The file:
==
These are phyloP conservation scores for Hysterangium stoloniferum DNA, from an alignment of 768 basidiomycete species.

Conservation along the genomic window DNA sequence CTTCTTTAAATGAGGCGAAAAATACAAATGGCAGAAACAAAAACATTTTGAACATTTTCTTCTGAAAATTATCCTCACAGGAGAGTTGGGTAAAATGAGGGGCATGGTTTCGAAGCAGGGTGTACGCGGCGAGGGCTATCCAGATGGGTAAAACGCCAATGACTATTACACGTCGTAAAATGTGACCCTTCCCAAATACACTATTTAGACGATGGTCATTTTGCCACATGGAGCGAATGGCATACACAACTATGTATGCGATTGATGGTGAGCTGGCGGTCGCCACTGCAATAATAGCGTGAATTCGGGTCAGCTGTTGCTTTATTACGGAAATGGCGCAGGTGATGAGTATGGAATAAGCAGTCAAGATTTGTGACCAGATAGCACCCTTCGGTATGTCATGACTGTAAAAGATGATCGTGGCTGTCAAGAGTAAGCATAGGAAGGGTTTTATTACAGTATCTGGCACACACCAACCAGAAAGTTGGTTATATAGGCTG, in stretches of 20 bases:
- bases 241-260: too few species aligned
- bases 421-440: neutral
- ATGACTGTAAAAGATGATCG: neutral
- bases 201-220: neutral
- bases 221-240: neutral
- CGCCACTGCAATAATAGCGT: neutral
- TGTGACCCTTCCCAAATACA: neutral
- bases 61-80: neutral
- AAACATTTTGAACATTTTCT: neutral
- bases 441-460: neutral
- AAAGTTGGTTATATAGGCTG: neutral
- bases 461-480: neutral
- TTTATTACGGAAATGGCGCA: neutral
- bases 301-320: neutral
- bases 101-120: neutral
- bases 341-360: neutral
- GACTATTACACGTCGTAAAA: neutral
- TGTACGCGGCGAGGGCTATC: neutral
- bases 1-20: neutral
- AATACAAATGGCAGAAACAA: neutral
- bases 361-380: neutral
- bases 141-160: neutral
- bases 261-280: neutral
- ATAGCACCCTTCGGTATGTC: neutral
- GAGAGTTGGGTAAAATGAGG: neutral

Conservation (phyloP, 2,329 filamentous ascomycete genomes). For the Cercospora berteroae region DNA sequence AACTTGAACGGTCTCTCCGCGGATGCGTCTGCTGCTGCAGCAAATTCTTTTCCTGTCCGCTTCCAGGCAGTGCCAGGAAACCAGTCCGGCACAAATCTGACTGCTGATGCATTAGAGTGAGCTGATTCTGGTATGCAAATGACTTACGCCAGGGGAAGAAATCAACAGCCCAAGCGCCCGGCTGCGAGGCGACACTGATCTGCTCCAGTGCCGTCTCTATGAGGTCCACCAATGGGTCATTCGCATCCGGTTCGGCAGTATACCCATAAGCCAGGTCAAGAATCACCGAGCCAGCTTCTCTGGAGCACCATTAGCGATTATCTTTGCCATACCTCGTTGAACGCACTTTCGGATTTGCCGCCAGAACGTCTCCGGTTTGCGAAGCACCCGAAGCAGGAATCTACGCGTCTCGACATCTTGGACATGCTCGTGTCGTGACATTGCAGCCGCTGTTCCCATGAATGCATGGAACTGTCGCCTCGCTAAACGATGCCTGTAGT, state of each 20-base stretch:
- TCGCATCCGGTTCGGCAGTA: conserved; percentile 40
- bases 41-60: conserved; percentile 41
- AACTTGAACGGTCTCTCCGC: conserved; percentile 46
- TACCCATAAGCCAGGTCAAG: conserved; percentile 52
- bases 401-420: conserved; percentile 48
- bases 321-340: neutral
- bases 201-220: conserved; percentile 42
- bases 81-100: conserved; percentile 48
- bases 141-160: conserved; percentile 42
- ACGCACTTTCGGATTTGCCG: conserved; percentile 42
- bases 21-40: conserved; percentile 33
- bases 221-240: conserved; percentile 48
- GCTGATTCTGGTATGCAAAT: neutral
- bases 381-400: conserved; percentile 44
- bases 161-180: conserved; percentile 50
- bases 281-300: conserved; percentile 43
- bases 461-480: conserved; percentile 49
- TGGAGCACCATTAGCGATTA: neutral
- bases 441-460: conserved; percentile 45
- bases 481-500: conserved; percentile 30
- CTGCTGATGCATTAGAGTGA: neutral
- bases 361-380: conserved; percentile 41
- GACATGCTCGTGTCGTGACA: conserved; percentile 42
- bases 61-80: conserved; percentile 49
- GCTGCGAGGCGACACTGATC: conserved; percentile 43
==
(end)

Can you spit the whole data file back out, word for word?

These are phyloP conservation scores for Hysterangium stoloniferum DNA, from an alignment of 768 basidiomycete species.

Conservation along the genomic window DNA sequence CTTCTTTAAATGAGGCGAAAAATACAAATGGCAGAAACAAAAACATTTTGAACATTTTCTTCTGAAAATTATCCTCACAGGAGAGTTGGGTAAAATGAGGGGCATGGTTTCGAAGCAGGGTGTACGCGGCGAGGGCTATCCAGATGGGTAAAACGCCAATGACTATTACACGTCGTAAAATGTGACCCTTCCCAAATACACTATTTAGACGATGGTCATTTTGCCACATGGAGCGAATGGCATACACAACTATGTATGCGATTGATGGTGAGCTGGCGGTCGCCACTGCAATAATAGCGTGAATTCGGGTCAGCTGTTGCTTTATTACGGAAATGGCGCAGGTGATGAGTATGGAATAAGCAGTCAAGATTTGTGACCAGATAGCACCCTTCGGTATGTCATGACTGTAAAAGATGATCGTGGCTGTCAAGAGTAAGCATAGGAAGGGTTTTATTACAGTATCTGGCACACACCAACCAGAAAGTTGGTTATATAGGCTG, in stretches of 20 bases:
- bases 241-260: too few species aligned
- bases 421-440: neutral
- ATGACTGTAAAAGATGATCG: neutral
- bases 201-220: neutral
- bases 221-240: neutral
- CGCCACTGCAATAATAGCGT: neutral
- TGTGACCCTTCCCAAATACA: neutral
- bases 61-80: neutral
- AAACATTTTGAACATTTTCT: neutral
- bases 441-460: neutral
- AAAGTTGGTTATATAGGCTG: neutral
- bases 461-480: neutral
- TTTATTACGGAAATGGCGCA: neutral
- bases 301-320: neutral
- bases 101-120: neutral
- bases 341-360: neutral
- GACTATTACACGTCGTAAAA: neutral
- TGTACGCGGCGAGGGCTATC: neutral
- bases 1-20: neutral
- AATACAAATGGCAGAAACAA: neutral
- bases 361-380: neutral
- bases 141-160: neutral
- bases 261-280: neutral
- ATAGCACCCTTCGGTATGTC: neutral
- GAGAGTTGGGTAAAATGAGG: neutral

Conservation (phyloP, 2,329 filamentous ascomycete genomes). For the Cercospora berteroae region DNA sequence AACTTGAACGGTCTCTCCGCGGATGCGTCTGCTGCTGCAGCAAATTCTTTTCCTGTCCGCTTCCAGGCAGTGCCAGGAAACCAGTCCGGCACAAATCTGACTGCTGATGCATTAGAGTGAGCTGATTCTGGTATGCAAATGACTTACGCCAGGGGAAGAAATCAACAGCCCAAGCGCCCGGCTGCGAGGCGACACTGATCTGCTCCAGTGCCGTCTCTATGAGGTCCACCAATGGGTCATTCGCATCCGGTTCGGCAGTATACCCATAAGCCAGGTCAAGAATCACCGAGCCAGCTTCTCTGGAGCACCATTAGCGATTATCTTTGCCATACCTCGTTGAACGCACTTTCGGATTTGCCGCCAGAACGTCTCCGGTTTGCGAAGCACCCGAAGCAGGAATCTACGCGTCTCGACATCTTGGACATGCTCGTGTCGTGACATTGCAGCCGCTGTTCCCATGAATGCATGGAACTGTCGCCTCGCTAAACGATGCCTGTAGT, state of each 20-base stretch:
- TCGCATCCGGTTCGGCAGTA: conserved; percentile 40
- bases 41-60: conserved; percentile 41
- AACTTGAACGGTCTCTCCGC: conserved; percentile 46
- TACCCATAAGCCAGGTCAAG: conserved; percentile 52
- bases 401-420: conserved; percentile 48
- bases 321-340: neutral
- bases 201-220: conserved; percentile 42
- bases 81-100: conserved; percentile 48
- bases 141-160: conserved; percentile 42
- ACGCACTTTCGGATTTGCCG: conserved; percentile 42
- bases 21-40: conserved; percentile 33
- bases 221-240: conserved; percentile 48
- GCTGATTCTGGTATGCAAAT: neutral
- bases 381-400: conserved; percentile 44
- bases 161-180: conserved; percentile 50
- bases 281-300: conserved; percentile 43
- bases 461-480: conserved; percentile 49
- TGGAGCACCATTAGCGATTA: neutral
- bases 441-460: conserved; percentile 45
- bases 481-500: conserved; percentile 30
- CTGCTGATGCATTAGAGTGA: neutral
- bases 361-380: conserved; percentile 41
- GACATGCTCGTGTCGTGACA: conserved; percentile 42
- bases 61-80: conserved; percentile 49
- GCTGCGAGGCGACACTGATC: conserved; percentile 43